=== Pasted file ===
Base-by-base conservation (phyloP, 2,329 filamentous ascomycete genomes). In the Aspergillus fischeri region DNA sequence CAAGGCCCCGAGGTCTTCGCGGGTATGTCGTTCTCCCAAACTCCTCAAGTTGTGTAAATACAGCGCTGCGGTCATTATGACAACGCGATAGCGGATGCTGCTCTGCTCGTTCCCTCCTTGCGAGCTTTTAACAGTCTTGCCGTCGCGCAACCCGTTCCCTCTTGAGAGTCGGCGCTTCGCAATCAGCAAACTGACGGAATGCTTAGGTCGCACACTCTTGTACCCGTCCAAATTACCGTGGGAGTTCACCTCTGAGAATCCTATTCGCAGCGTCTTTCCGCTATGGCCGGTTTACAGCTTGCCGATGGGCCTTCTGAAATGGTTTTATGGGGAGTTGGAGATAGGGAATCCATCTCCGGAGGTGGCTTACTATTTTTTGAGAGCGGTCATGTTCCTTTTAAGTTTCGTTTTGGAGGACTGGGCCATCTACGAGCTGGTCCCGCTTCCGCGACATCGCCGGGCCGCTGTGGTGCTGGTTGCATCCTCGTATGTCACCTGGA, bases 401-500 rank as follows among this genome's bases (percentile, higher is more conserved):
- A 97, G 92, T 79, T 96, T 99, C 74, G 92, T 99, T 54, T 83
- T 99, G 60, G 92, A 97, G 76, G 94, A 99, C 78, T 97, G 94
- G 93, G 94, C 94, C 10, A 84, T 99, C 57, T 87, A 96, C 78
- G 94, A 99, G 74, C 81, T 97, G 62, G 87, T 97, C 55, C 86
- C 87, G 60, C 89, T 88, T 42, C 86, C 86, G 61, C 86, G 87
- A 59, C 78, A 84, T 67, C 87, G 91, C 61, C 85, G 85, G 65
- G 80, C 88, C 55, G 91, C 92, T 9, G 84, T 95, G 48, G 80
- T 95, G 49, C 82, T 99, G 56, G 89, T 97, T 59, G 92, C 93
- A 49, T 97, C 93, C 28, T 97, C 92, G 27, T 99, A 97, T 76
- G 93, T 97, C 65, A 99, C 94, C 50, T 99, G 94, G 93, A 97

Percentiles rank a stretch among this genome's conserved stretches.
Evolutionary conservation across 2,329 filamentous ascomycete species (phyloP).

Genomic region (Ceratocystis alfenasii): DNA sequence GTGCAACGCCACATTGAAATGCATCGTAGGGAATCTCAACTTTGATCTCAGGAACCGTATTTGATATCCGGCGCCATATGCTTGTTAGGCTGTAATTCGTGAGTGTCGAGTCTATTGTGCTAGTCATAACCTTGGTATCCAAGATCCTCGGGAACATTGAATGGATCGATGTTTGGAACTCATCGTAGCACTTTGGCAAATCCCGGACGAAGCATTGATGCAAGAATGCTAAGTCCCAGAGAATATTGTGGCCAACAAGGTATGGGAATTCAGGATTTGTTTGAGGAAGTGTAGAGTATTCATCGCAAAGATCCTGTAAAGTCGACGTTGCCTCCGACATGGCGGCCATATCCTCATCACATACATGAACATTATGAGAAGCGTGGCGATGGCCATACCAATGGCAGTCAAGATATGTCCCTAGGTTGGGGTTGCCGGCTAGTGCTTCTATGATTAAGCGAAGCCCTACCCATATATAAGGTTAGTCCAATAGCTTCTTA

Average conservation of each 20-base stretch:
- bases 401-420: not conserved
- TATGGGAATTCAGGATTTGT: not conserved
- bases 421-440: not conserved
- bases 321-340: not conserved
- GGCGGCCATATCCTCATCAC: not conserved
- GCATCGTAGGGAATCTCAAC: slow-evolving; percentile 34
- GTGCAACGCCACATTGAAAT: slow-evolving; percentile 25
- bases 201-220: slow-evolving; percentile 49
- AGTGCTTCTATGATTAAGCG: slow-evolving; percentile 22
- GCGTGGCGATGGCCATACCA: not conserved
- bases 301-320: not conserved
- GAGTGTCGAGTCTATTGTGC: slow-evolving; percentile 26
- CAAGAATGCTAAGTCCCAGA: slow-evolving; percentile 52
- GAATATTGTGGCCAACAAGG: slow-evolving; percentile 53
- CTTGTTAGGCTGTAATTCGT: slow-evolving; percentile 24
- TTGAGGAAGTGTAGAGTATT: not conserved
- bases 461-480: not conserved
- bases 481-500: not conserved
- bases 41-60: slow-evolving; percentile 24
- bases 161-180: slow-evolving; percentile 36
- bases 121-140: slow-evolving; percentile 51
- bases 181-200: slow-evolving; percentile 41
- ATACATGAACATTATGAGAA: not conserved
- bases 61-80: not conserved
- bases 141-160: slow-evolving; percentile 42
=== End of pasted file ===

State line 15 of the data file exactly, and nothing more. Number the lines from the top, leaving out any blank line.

Average conservation of each 20-base stretch: